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Study shows SSU has $148M impact on economy
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SAVANNAH — An annual study of the economic impacts of University System of Georgia institutions released Wednesday proved that Savannah State University continues to be a major force in the local economy, pumping approximately $148 million into the Savannah metropolitan area during fiscal year 2012.

The report updates similar studies conducted on behalf of the USG Board of Regents by the Selig Center for Economic Growth at the University of Georgia's Terry College of Business. It quantifies the economic benefits SSU conveys to Chatham, Effingham, Bryan, Liberty and Bulloch counties.

The $148 million output impact represents a $9 million increase since FY 2011, driven in part by increased initial spending by Savannah State for salaries and fringe benefits, operating supplies and expenses, and other budgeted expenditures that totaled $124 million. Also, spending by SSU students increased by approximately $4 million from FY 2011 to FY 2012.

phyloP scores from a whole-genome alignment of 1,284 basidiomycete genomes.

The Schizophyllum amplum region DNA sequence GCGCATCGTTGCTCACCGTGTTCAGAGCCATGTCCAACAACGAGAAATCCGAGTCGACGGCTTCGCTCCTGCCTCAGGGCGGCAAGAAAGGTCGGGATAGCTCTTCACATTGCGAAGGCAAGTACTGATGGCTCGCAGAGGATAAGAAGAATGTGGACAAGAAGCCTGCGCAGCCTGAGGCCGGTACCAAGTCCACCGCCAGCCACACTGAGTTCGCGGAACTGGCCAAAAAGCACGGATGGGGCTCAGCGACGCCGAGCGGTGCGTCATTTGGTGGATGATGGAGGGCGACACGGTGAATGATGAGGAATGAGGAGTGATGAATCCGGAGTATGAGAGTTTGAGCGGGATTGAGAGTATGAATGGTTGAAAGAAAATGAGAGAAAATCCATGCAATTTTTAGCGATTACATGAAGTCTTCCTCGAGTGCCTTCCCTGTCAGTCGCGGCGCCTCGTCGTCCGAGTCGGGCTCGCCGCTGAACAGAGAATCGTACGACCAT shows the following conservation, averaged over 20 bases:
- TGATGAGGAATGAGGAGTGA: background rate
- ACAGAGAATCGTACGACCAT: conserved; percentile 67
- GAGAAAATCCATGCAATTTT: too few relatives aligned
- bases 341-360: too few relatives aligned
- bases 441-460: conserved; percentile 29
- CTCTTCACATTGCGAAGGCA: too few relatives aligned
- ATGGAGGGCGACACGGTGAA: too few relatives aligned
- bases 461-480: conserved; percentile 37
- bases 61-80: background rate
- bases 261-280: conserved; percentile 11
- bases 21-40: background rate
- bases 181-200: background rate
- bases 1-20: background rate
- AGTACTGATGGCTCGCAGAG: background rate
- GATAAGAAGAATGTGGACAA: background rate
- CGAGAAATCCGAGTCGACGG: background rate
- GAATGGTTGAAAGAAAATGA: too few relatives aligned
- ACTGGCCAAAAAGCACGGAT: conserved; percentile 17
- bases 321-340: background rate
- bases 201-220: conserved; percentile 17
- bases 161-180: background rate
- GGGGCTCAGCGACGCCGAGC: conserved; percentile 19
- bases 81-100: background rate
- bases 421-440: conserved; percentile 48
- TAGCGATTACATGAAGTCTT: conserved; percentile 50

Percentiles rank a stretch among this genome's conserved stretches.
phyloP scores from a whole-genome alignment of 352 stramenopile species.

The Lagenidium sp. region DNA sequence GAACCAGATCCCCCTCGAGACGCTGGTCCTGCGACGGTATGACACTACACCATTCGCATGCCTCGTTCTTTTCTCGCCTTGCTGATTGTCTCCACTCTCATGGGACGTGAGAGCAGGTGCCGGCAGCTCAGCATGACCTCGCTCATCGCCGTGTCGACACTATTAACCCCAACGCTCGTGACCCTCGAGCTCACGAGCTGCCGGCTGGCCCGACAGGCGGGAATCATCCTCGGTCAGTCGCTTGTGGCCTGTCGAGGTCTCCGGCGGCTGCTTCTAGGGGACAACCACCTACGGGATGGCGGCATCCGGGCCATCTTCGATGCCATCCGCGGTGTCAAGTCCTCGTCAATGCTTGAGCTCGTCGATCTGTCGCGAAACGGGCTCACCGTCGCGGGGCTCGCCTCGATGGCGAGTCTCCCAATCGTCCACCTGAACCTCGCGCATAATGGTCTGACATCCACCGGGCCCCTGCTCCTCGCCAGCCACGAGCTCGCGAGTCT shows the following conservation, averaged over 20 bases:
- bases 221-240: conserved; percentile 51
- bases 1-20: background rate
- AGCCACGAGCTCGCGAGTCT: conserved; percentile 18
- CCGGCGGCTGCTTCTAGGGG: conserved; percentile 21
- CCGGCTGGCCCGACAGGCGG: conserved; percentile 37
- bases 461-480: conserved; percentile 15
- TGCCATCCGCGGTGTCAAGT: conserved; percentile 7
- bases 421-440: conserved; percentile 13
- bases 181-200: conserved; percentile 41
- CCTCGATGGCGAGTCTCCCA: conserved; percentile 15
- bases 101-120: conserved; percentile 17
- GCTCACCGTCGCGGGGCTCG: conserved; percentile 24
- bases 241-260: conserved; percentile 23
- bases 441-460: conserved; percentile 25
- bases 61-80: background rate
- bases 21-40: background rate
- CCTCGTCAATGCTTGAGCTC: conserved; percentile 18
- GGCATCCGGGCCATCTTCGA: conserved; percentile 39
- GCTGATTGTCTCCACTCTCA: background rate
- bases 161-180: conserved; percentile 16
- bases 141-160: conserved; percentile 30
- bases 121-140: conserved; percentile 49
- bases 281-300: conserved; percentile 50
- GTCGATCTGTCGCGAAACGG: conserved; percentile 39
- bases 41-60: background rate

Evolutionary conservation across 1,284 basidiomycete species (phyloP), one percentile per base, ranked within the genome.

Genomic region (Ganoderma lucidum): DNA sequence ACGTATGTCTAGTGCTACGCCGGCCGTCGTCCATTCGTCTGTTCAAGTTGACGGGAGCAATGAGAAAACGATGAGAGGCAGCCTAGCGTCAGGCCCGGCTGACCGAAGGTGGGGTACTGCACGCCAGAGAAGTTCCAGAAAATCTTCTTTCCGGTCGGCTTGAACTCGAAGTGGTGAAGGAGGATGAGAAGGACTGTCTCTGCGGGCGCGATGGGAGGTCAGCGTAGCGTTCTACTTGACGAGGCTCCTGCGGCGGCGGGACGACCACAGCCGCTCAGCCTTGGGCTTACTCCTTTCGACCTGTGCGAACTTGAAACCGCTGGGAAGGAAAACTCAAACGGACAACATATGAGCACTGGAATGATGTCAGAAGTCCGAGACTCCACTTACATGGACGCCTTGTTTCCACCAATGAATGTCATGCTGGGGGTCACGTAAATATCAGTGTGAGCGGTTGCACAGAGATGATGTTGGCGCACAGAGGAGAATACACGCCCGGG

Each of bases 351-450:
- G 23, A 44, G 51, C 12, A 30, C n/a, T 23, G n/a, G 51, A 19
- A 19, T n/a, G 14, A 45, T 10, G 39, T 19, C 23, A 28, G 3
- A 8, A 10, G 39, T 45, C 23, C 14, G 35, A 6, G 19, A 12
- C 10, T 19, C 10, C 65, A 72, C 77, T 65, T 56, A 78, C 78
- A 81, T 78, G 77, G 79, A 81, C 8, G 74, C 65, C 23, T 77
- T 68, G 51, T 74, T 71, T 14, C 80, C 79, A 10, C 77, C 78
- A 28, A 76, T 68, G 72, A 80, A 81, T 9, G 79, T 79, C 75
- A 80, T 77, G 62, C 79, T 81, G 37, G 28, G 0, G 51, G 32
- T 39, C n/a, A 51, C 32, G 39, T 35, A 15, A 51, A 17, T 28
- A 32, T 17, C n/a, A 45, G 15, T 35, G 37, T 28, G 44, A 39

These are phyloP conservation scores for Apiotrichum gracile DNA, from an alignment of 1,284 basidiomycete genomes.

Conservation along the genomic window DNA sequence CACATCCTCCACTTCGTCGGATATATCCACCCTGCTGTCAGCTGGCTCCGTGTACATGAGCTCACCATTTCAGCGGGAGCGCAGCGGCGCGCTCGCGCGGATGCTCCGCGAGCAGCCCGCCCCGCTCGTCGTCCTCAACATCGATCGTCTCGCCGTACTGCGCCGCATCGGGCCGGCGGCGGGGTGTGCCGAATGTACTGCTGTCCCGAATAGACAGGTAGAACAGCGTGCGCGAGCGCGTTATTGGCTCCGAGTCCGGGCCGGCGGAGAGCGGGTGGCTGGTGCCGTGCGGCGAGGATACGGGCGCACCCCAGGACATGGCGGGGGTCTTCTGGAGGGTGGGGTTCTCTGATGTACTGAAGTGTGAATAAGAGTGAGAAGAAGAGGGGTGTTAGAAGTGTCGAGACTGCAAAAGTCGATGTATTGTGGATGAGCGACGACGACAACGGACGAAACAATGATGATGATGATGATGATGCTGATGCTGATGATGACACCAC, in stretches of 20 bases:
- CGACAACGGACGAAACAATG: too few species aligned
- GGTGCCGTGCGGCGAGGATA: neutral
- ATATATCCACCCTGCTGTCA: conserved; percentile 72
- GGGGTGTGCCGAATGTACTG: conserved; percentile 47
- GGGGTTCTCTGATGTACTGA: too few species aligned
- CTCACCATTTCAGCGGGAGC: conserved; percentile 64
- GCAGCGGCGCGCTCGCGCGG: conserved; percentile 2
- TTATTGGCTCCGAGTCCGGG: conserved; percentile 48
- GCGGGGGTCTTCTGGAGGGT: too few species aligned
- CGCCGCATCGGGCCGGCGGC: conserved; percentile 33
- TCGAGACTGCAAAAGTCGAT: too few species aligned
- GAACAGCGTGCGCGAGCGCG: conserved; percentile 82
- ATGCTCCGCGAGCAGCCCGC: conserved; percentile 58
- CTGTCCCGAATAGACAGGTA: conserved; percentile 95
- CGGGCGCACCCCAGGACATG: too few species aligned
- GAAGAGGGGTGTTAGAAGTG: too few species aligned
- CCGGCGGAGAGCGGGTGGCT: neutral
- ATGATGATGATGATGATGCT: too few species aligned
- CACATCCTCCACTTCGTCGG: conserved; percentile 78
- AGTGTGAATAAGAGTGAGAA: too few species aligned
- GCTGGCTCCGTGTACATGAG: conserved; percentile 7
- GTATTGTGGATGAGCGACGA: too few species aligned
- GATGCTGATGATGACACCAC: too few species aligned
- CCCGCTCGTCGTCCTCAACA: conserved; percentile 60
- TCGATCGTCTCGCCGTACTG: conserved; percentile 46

In addition, the report attributed more than1,560 full- and part-time jobs to institutional spending. Of those, approximately 1,090 are off-campus positions.

The Selig Center’s research, however, only highlights a portion of the true impact of Savannah State on the community. It neither quantifies the many long-term benefits that a higher-education institution and its outreach and service units impart to its host community’s economic development, nor does it measure intangible benefits to local residents, such as cultural opportunities, intellectual stimulation and volunteer work. Spending by retirees who still live in the host communities and by visitors, such as those attending conferences or athletic events, also is not measured.

Overall, the report revealed the 31 USG institutions had an economic impact totaling $14.1 billion. To download the Selig Center’s full FY 2012 report, go to